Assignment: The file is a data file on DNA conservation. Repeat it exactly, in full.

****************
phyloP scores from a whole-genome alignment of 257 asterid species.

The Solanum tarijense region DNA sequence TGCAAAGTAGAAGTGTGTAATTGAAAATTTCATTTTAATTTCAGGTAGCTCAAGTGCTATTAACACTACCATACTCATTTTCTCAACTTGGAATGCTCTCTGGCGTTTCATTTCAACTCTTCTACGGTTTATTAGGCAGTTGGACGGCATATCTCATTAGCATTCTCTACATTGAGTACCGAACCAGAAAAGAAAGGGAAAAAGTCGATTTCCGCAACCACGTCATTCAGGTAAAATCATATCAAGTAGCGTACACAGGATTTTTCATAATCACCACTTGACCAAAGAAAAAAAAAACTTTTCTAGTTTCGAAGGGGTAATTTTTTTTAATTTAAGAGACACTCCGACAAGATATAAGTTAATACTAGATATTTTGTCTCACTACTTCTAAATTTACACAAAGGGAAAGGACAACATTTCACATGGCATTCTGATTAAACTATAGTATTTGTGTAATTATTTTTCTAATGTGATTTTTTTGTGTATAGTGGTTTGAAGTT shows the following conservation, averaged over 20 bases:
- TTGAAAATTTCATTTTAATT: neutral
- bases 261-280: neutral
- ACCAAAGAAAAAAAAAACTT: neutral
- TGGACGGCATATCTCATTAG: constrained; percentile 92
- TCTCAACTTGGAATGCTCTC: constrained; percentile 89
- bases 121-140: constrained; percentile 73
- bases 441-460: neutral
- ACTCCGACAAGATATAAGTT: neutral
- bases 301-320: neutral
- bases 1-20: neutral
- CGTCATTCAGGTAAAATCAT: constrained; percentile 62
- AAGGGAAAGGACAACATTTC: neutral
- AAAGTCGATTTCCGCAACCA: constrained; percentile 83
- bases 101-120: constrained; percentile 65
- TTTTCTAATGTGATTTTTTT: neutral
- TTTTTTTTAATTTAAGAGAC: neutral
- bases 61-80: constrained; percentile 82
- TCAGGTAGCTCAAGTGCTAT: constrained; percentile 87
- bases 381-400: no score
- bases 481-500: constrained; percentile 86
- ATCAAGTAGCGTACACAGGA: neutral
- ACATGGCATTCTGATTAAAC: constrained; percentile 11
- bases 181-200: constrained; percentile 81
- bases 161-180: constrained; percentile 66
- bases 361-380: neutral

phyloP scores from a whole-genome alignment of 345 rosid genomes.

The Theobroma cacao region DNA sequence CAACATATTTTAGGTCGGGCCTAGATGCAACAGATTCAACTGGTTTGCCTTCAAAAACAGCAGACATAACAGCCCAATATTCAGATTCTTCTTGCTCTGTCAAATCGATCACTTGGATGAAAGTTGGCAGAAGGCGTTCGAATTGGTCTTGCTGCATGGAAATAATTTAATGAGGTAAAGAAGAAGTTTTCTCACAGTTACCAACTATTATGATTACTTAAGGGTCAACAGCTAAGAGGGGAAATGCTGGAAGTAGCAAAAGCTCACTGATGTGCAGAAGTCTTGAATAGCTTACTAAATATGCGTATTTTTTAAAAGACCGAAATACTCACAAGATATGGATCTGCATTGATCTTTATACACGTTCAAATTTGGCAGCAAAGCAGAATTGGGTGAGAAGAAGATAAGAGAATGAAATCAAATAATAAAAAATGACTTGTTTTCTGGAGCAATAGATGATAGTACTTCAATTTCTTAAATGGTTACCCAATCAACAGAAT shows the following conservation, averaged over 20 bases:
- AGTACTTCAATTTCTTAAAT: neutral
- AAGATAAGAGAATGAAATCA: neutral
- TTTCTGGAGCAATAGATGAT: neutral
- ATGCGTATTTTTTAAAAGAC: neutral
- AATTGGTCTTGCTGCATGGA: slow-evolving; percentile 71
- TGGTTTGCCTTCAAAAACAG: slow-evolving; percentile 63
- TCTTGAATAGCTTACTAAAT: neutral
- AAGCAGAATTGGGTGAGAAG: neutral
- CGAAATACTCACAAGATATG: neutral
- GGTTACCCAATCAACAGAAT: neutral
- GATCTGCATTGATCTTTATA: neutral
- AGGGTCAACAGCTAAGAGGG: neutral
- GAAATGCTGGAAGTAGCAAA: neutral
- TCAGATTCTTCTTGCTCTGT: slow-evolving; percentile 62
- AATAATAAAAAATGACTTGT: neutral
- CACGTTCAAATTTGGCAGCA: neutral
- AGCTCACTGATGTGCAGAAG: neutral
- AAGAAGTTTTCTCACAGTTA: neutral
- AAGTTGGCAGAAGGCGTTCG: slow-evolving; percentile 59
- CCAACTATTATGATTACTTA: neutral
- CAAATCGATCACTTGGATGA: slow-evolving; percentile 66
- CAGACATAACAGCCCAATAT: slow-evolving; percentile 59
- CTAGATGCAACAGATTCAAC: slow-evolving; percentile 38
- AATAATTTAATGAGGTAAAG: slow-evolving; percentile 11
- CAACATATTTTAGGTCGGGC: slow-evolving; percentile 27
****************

phyloP scores from a whole-genome alignment of 257 asterid species.

The Solanum tarijense region DNA sequence TGCAAAGTAGAAGTGTGTAATTGAAAATTTCATTTTAATTTCAGGTAGCTCAAGTGCTATTAACACTACCATACTCATTTTCTCAACTTGGAATGCTCTCTGGCGTTTCATTTCAACTCTTCTACGGTTTATTAGGCAGTTGGACGGCATATCTCATTAGCATTCTCTACATTGAGTACCGAACCAGAAAAGAAAGGGAAAAAGTCGATTTCCGCAACCACGTCATTCAGGTAAAATCATATCAAGTAGCGTACACAGGATTTTTCATAATCACCACTTGACCAAAGAAAAAAAAAACTTTTCTAGTTTCGAAGGGGTAATTTTTTTTAATTTAAGAGACACTCCGACAAGATATAAGTTAATACTAGATATTTTGTCTCACTACTTCTAAATTTACACAAAGGGAAAGGACAACATTTCACATGGCATTCTGATTAAACTATAGTATTTGTGTAATTATTTTTCTAATGTGATTTTTTTGTGTATAGTGGTTTGAAGTT shows the following conservation, averaged over 20 bases:
- TTGAAAATTTCATTTTAATT: neutral
- bases 261-280: neutral
- ACCAAAGAAAAAAAAAACTT: neutral
- TGGACGGCATATCTCATTAG: constrained; percentile 92
- TCTCAACTTGGAATGCTCTC: constrained; percentile 89
- bases 121-140: constrained; percentile 73
- bases 441-460: neutral
- ACTCCGACAAGATATAAGTT: neutral
- bases 301-320: neutral
- bases 1-20: neutral
- CGTCATTCAGGTAAAATCAT: constrained; percentile 62
- AAGGGAAAGGACAACATTTC: neutral
- AAAGTCGATTTCCGCAACCA: constrained; percentile 83
- bases 101-120: constrained; percentile 65
- TTTTCTAATGTGATTTTTTT: neutral
- TTTTTTTTAATTTAAGAGAC: neutral
- bases 61-80: constrained; percentile 82
- TCAGGTAGCTCAAGTGCTAT: constrained; percentile 87
- bases 381-400: no score
- bases 481-500: constrained; percentile 86
- ATCAAGTAGCGTACACAGGA: neutral
- ACATGGCATTCTGATTAAAC: constrained; percentile 11
- bases 181-200: constrained; percentile 81
- bases 161-180: constrained; percentile 66
- bases 361-380: neutral

phyloP scores from a whole-genome alignment of 345 rosid genomes.

The Theobroma cacao region DNA sequence CAACATATTTTAGGTCGGGCCTAGATGCAACAGATTCAACTGGTTTGCCTTCAAAAACAGCAGACATAACAGCCCAATATTCAGATTCTTCTTGCTCTGTCAAATCGATCACTTGGATGAAAGTTGGCAGAAGGCGTTCGAATTGGTCTTGCTGCATGGAAATAATTTAATGAGGTAAAGAAGAAGTTTTCTCACAGTTACCAACTATTATGATTACTTAAGGGTCAACAGCTAAGAGGGGAAATGCTGGAAGTAGCAAAAGCTCACTGATGTGCAGAAGTCTTGAATAGCTTACTAAATATGCGTATTTTTTAAAAGACCGAAATACTCACAAGATATGGATCTGCATTGATCTTTATACACGTTCAAATTTGGCAGCAAAGCAGAATTGGGTGAGAAGAAGATAAGAGAATGAAATCAAATAATAAAAAATGACTTGTTTTCTGGAGCAATAGATGATAGTACTTCAATTTCTTAAATGGTTACCCAATCAACAGAAT shows the following conservation, averaged over 20 bases:
- AGTACTTCAATTTCTTAAAT: neutral
- AAGATAAGAGAATGAAATCA: neutral
- TTTCTGGAGCAATAGATGAT: neutral
- ATGCGTATTTTTTAAAAGAC: neutral
- AATTGGTCTTGCTGCATGGA: slow-evolving; percentile 71
- TGGTTTGCCTTCAAAAACAG: slow-evolving; percentile 63
- TCTTGAATAGCTTACTAAAT: neutral
- AAGCAGAATTGGGTGAGAAG: neutral
- CGAAATACTCACAAGATATG: neutral
- GGTTACCCAATCAACAGAAT: neutral
- GATCTGCATTGATCTTTATA: neutral
- AGGGTCAACAGCTAAGAGGG: neutral
- GAAATGCTGGAAGTAGCAAA: neutral
- TCAGATTCTTCTTGCTCTGT: slow-evolving; percentile 62
- AATAATAAAAAATGACTTGT: neutral
- CACGTTCAAATTTGGCAGCA: neutral
- AGCTCACTGATGTGCAGAAG: neutral
- AAGAAGTTTTCTCACAGTTA: neutral
- AAGTTGGCAGAAGGCGTTCG: slow-evolving; percentile 59
- CCAACTATTATGATTACTTA: neutral
- CAAATCGATCACTTGGATGA: slow-evolving; percentile 66
- CAGACATAACAGCCCAATAT: slow-evolving; percentile 59
- CTAGATGCAACAGATTCAAC: slow-evolving; percentile 38
- AATAATTTAATGAGGTAAAG: slow-evolving; percentile 11
- CAACATATTTTAGGTCGGGC: slow-evolving; percentile 27